3. Add sauce to chickpeas and avocado in a medium sized bowl. Mash using a potato masher. Continue to mash until desired consistency is achieved.
  4. Spread chickpea mix on desired bread choice. Top with tomato and fresh dill.

Zucchini Sausage Pasta

Makes 4-6 servings 

This delicious and easy pasta dish takes about 30 minutes to prepare, and comfortably serves 4 to 6 people - perfect for a group or if you want to have leftovers. It can be made completely vegan, or you can use chicken or turkey sausage as a healthy protein source. Like the other recipes, it derives nutrients from the veggies (zucchini and spinach) and lots of vitamin B12 from the nutritional yeast.

Ingredients

1 package whole wheat pasta

2 tablespoons olive oil

1 white onion, diced

3 cloves garlic, finely chopped

3 zucchinis, cut into cubes

1 can diced tomatoes

2 cups spinach

Turkey/ Chicken/Meat substitute sausage, chopped

2 tablespoons nutritional yeast

Salt and pepper to taste

Directions:

  1. Cook pasta according to package instructions.
  2. Saute onions and garlic in olive oil until fragrant.
  3. Add zucchini, saute for 5-10 minutes.
  4. Add the can of diced tomatoes, spinach, nutritional yeast, and salt and pepper to taste.
  5. In a separate pan, saute the sausage until browned. Add to the sauce.
  6. Toss the pasta with the sauce and enjoy!

Shopping List:

Fresh Produce:

  • 3 white onions ($1.50)
  • 1 red onion ($0.75)
  • 6 cloves of garlic ($2.00)
  • 1 package of carrots ($0.89)
  • 1 package of celery ($2.29)
  • 1 package of spinach ($3.49)
  • 3 zucchinis ($4.00)
  • 1 English cucumber ($2.00)
  • 3 tomatoes ($2.39)
  • 1 lime ($0.39)
  • Fresh dill ($1.59)
  • 1 avocado ($2.11)

Pantry:

  • Bay leaves  ($4.59)
  • 1 package dried lentils ($2.99)
  • 2 400g cans of diced tomatoes ($1.29 each)
  • Apple cider vinegar ($1.69)
  • Olive oil ($7.49)
  • Pitted Greek olives ($3.49)
  • 1 package quinoa ($5.99)
  • 2 cans chickpeas ($0.89 each)
  • Nutritional yeast ($2.15)
  • 2 cups cashews ($8.39)
  • Bread ($4.59)
  • Whole wheat pasta ($1.69)

Meat/ Meat Substitutes:

  • Turkey/ chicken sausage* (or vegan substitute - we recommend Field Roast) ($6.79)

Dairy/Dairy Substitutes:

  • 1 package feta cheese (or vegan feta substitute - we recommend Follow Your Heart) ($3.49)

Total Cost: $81.10 for 4 meals serving 4-6 people

Average Meal Cost Per Person: $3.38 if serving 6, $5.07 if serving 4


*Try to source a sausage with fewer ingredients free of nitrates. Applegate Farms is an easy-to-access brand that offers healthier options.

Flexitarian Diet Frequently Asked Questions (FAQs)

While the flexitarian diet is easy to follow, you might have questions about getting started. We've compiled some of the most common questions about this diet so that you can get quality information in one place.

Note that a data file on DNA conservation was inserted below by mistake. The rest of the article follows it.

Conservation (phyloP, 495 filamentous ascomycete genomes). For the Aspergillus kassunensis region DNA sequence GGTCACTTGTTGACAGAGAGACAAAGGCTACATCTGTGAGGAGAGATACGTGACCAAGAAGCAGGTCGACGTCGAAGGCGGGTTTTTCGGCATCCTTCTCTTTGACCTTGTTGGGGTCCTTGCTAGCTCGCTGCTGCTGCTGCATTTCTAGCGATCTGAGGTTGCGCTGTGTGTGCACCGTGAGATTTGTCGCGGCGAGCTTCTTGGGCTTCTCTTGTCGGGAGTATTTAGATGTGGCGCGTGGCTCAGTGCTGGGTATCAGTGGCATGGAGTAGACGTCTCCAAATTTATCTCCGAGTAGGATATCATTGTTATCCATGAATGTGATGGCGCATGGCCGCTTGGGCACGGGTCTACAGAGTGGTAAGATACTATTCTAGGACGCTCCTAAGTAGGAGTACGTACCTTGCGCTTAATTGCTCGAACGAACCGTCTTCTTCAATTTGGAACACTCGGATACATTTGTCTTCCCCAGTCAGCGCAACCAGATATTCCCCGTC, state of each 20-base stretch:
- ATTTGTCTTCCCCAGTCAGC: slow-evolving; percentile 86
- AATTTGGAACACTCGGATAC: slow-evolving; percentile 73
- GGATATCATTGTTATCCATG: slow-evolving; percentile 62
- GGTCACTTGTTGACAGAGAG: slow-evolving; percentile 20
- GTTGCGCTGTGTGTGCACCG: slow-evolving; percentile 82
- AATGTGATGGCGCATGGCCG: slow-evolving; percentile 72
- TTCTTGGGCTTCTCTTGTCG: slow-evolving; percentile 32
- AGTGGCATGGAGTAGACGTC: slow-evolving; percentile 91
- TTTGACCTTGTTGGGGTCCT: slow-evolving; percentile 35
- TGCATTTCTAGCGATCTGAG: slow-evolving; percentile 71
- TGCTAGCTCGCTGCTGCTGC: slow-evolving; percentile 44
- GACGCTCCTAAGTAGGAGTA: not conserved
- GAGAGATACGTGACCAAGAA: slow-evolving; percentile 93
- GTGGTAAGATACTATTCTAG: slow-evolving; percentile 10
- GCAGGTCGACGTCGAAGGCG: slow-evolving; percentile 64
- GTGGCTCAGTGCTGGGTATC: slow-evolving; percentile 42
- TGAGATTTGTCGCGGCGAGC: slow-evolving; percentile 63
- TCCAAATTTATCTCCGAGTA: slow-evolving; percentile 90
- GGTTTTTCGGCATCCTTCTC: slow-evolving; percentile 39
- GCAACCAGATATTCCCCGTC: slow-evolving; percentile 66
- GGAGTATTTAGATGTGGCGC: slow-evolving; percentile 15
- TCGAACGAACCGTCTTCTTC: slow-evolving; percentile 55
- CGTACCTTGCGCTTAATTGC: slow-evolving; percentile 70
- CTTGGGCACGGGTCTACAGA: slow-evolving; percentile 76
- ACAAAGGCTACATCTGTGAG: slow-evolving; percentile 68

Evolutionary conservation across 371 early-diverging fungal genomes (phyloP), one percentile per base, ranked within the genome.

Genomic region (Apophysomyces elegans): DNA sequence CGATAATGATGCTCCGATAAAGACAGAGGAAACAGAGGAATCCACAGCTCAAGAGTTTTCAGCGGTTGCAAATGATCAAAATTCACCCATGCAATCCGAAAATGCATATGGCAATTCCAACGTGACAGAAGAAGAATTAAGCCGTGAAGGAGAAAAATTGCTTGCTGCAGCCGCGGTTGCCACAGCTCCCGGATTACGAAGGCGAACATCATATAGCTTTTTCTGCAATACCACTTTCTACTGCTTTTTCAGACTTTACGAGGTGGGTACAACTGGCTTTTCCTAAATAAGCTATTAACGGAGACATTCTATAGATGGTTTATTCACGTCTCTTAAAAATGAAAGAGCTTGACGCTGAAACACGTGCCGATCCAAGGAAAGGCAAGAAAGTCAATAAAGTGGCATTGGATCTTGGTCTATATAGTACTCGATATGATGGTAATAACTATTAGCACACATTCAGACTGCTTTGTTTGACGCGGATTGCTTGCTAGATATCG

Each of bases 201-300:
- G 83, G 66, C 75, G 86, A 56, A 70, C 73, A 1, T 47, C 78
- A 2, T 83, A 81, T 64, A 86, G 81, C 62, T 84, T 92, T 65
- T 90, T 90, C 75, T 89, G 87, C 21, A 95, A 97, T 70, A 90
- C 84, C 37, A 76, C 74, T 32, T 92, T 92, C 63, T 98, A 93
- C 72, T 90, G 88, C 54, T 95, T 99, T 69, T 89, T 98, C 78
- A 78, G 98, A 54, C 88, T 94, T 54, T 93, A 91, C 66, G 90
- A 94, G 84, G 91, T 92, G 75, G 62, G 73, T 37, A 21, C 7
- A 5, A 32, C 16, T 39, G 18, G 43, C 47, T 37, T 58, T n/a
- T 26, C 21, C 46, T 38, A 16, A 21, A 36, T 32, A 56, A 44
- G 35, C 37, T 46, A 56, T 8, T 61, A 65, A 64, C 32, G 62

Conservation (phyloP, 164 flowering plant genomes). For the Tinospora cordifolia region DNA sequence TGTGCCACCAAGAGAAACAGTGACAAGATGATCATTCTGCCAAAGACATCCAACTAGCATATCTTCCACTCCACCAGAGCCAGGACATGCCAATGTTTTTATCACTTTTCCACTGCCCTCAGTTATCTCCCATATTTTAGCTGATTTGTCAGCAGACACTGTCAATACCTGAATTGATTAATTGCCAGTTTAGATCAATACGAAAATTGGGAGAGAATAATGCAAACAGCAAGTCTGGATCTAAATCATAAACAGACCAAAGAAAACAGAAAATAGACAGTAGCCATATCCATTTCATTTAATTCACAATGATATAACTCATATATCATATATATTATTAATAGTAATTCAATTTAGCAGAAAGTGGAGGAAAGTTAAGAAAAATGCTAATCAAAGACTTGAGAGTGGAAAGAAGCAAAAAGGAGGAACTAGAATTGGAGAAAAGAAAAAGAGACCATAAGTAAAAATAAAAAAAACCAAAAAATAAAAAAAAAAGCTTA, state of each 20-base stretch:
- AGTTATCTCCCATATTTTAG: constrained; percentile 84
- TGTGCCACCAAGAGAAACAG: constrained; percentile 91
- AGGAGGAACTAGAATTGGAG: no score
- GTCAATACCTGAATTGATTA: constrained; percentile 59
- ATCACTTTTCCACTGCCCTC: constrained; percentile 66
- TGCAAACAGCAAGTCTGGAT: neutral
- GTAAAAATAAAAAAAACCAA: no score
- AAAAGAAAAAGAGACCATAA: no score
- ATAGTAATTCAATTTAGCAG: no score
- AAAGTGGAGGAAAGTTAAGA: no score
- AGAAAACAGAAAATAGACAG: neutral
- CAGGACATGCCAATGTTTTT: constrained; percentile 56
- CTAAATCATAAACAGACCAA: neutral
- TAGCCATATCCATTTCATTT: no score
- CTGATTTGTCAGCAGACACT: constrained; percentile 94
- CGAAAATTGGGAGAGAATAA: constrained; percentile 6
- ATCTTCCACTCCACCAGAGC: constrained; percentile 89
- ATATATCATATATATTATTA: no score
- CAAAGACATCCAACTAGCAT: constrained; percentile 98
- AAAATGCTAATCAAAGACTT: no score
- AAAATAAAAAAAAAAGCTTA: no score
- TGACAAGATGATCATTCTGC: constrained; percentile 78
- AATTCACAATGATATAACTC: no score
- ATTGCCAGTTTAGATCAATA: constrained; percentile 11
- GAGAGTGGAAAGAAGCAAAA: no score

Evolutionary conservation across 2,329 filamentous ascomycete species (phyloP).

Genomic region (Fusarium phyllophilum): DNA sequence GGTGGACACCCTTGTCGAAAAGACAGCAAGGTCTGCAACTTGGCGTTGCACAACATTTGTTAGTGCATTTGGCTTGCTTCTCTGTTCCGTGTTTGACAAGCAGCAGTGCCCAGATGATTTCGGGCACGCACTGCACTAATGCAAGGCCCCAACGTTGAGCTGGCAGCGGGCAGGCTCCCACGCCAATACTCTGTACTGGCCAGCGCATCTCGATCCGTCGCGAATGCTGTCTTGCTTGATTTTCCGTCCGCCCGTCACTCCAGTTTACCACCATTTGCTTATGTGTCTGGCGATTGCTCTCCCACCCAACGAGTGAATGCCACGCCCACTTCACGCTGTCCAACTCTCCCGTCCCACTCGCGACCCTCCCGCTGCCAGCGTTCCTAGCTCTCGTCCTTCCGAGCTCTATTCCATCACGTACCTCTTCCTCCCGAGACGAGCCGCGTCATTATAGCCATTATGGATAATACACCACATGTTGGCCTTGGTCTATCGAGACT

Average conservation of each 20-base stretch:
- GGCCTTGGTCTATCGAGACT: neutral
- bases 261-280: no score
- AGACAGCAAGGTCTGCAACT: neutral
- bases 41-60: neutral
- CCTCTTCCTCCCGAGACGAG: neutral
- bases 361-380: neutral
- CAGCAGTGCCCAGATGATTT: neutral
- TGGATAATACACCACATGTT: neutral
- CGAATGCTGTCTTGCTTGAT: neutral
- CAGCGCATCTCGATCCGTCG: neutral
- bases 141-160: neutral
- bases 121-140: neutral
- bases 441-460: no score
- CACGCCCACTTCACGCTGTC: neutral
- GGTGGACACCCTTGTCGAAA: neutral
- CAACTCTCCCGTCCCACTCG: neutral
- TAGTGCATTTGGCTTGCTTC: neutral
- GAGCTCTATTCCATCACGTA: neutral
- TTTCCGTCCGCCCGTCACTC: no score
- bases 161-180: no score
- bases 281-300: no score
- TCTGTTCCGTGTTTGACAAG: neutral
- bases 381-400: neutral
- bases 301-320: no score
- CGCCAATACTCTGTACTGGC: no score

Health Image

Virtual care for only $5 per visit

Virtual primary care or urgent care visits are only $5. Behavioral health visits are $15.

What health issues can develop from decreasing the amount of meat in my diet?

According to Shena Jaramillo, RD, "The most common health issues from eating less meat are iron deficiency and potentially B12 deficiency. B12 deficiency is much less common but can be very dangerous. B12 is a vitamin that can ONLY be found in animal products, specifically red meats. However, we don't need to consume much of it. We will be fine if we're having red meat 1-2 times per week. This goes for iron deficiency, as iron is found most abundantly in red meat. Iron can also be found in other food sources such as leafy greens, potatoes, and beans."

What are the symptoms of an iron or B12 deficiency?

Says Jaramillo, "For iron deficiency, we may feel fatigued throughout the day. This is a good indicator that you might need to bump up your iron or try an iron supplement. You can also do a comprehensive metabolic panel blood draw to see if your iron levels are low. The only way to check for a B12 deficiency is through a blood draw. In extreme cases, you may experience loss of motor function, which is not reversible. These symptoms are very uncommon and should not be used to measure whether someone is getting adequate B12."  

Are vegan meat substitutes healthy?

Plant-based protein sources can be very healthy and nutritious, and the good news is many meat substitutes are made with plant-based proteins. The following tips should help you choose the most nutritional meat substitutes:

  • Look for options made with either pea protein or bean protein. Proteins to eat in moderation include those made from soy protein isolate and wheat gluten.
  • Try to cut back on proteins with hard-to-pronounce ingredients.
  • Aim for about 10 to 15 grams of protein per serving.
  • Keep an eye on saturated fat and sodium contents.
  • Try the classics - tofu, tempeh, and beans/lentils.

Bottom Line

Adopting a flexitarian diet is an easy way to improve your overall health and the health of the planet. With these easy, healthy, and adaptable recipes, it's easy to plan for a nutritious and delicious week - and best of all, you'll only be spending about $5 per serving!

As you embark on your health journey, don't forget that having access to healthcare is an essential aspect of health and wellbeing. With Mira, you can get access to preventative care, urgent care visits, discounted prescriptions, and even gym access at prices as low as $45 per month!